An indefinite extension of the government's review of the contentious oil pipeline, announced late Friday by the State Department, almost certainly pushes a final decision past the November elections, keeping the project in a politically expedient holding pattern.» Read More
Delinquent U.S. commercial real estate loans rose in June, as property owners struggled with falling prices and tight credit conditions, according to a report from Moody's Investors Service released Monday.
Natural gas has many virutes, but recent proposals to encourage demand could boost prices for consumers and petroleum-dependent industries.
Tropical Storm Edouard forced shut a huge U.S. offshore oil port, a refinery, some oil production and disrupted shipping as the storm raced toward the Texas-Louisiana coast on Monday.
The U.S. said the U.N. Security Council will have to increase sanctions against Iran for ignoring demands that it freeze sensitive nuclear activities.
Automakers are expected to report on Friday that U.S. auto sales fell for a ninth consecutive month in July, as the industry hits its worst showing in 15 years.
General Motors is in talks with Indian automaker Mahindra & Mahindra to sell its iconic Hummer brand, sources familiar with the matter said.
Beijing has vowed the Olympic Games will take place under blue skies, not the murky "sauna" haze that has shrouded the city recently, but even on apparently clear days pollution levels may not be safe for athletes.
Beijing is ready to expand an already drastic pollution-cutting scheme by taking more cars off the roads and shutting more factories if air quality remains a problem during the Olympic Games, state media said on Monday.
Hurricane Dolly left more than 27,000 electric customers without power in South Texas by midmorning Wednesday as bands of heavy wind and rain came ashore near Brownsville, just north of the U.S.-Mexico border.
Protests against China's policies at home and abroad, as well as marketing techniques used by companies that are not official Olympic sponsors, have made the Beijing games a risky proposition for some sponsors.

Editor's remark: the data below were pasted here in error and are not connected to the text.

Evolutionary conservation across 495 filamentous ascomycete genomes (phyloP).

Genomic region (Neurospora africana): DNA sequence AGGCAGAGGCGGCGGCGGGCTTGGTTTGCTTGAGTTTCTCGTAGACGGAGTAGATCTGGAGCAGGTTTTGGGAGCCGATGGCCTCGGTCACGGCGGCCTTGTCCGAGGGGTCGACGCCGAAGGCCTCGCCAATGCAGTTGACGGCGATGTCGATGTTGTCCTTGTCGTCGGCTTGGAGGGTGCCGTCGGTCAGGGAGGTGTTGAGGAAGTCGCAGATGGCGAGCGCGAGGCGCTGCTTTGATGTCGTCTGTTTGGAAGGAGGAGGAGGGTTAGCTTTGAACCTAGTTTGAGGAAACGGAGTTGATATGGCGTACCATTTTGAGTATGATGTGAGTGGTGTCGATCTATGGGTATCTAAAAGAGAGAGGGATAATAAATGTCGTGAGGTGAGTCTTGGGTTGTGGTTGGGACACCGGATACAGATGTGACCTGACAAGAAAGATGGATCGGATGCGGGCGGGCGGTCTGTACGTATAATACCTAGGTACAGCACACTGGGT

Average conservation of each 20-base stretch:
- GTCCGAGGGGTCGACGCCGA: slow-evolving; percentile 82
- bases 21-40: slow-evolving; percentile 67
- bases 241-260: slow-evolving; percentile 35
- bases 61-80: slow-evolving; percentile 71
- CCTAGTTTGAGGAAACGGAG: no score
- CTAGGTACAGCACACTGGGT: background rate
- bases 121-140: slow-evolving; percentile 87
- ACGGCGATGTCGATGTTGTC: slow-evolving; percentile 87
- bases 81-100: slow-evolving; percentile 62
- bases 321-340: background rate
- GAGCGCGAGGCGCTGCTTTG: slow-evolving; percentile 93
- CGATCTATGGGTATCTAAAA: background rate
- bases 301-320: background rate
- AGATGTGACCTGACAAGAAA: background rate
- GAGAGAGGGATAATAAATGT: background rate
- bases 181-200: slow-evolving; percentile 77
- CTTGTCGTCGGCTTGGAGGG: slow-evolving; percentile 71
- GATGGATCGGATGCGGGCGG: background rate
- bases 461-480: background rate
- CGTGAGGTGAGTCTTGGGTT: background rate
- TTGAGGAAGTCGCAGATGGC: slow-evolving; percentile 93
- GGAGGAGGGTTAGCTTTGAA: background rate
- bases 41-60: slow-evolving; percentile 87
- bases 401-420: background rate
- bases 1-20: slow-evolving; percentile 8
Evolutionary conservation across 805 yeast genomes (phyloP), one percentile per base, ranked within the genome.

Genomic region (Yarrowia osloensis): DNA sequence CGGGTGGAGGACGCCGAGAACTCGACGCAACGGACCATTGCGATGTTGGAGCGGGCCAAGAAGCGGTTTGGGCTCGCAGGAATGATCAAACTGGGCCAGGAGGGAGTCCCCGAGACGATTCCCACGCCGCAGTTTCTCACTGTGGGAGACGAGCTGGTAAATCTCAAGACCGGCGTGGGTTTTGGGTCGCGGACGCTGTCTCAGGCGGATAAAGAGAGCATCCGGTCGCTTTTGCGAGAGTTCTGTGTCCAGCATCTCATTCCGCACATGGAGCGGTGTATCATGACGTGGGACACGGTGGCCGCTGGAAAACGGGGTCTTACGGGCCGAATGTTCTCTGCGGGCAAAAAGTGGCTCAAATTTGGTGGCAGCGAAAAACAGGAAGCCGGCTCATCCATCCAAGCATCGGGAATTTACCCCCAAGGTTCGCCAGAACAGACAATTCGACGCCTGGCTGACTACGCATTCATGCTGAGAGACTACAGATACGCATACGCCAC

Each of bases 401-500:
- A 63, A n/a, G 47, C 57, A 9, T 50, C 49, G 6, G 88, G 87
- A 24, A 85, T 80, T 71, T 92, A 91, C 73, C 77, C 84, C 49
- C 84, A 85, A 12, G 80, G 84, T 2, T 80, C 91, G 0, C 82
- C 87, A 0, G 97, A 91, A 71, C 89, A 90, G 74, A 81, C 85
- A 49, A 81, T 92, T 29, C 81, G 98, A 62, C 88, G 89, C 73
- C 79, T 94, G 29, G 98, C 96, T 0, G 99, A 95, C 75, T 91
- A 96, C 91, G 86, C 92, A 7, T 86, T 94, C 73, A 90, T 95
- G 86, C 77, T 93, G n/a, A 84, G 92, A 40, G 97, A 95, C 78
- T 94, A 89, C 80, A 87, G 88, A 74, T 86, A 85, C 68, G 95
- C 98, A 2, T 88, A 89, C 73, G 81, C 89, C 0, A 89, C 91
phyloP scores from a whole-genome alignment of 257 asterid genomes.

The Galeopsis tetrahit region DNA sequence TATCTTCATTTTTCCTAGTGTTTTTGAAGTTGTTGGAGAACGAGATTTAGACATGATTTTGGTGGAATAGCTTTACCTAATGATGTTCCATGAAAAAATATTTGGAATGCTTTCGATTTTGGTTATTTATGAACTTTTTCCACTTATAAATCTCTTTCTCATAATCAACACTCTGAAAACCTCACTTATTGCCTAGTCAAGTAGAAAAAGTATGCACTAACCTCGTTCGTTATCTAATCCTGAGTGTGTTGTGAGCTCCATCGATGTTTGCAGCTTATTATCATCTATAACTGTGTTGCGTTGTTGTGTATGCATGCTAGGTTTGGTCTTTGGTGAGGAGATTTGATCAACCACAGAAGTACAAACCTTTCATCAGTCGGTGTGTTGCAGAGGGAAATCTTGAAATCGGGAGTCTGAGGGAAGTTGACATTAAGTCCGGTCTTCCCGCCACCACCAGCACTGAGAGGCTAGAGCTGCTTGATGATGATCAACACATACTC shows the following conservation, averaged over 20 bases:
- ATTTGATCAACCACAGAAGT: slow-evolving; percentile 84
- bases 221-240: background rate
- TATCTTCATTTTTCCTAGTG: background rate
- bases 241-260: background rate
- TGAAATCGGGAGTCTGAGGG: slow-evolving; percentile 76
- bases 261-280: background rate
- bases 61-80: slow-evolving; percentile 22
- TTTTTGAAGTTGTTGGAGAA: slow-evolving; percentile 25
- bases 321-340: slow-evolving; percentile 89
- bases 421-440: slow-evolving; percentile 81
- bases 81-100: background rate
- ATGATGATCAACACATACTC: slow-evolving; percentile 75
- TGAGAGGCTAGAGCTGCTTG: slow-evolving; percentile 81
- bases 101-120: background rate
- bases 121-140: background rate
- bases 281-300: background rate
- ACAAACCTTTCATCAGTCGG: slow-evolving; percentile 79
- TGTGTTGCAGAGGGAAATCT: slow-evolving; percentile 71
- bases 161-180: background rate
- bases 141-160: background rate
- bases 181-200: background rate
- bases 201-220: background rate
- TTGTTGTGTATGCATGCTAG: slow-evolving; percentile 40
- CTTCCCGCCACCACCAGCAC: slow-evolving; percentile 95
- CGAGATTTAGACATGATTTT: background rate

"This is a challenging time for families across our nation," Bush said Saturday in his weekly radio address. "I know many families are worried about rising prices at the pump and declining home values."
One of Beijing's most important subway lines seized up on Monday when the mass of passengers forced workers to close off entrances for safety on the first working day of pre-Olympic traffic restrictions.
Some experts believe there will be a "renaissance" in nuclear power-plant construction in the next few years. So the need for uranium, the main fuel in such plants, is expected to grow sharply.
Delta Air Lines and AMR both swung to a hefty losses, but their shares took off as the results beat diminished forecasts.
Crude prices may have made or be close to making their highs, a technical report by PVM oil associates said Wednesday.
A massive algae bloom that threatened the Olympic Games sailing venue at the Chinese coastal resort of Qingdao has now almost been cleared, state media reported on Wednesday.
Australia, the world's biggest per head polluter, unveiled plans on Wednesday to rein-in greenhouse gas emissions, but said it would shield some companies and motorists from a carbon emissions trading scheme expected to drive up inflation.
Congress should follow President Bush’s lead in opening up the outer continental shelf to oil and gas exploration and seek other non-partisan solutions to fulfill the nation’s glowingly urgent energy needs, says John Hoffmeister. the former head of Shell Oil's US operations.
Oil workers in Brazil started a 5-day strike on Monday but state-run energy company Petrobras said it had already reversed most of the production losses on its platforms.
Putting pressure on congressional Democrats to back more exploration for oil, President Bush on Monday lifted an executive ban on offshore drilling that has stood since his father was president.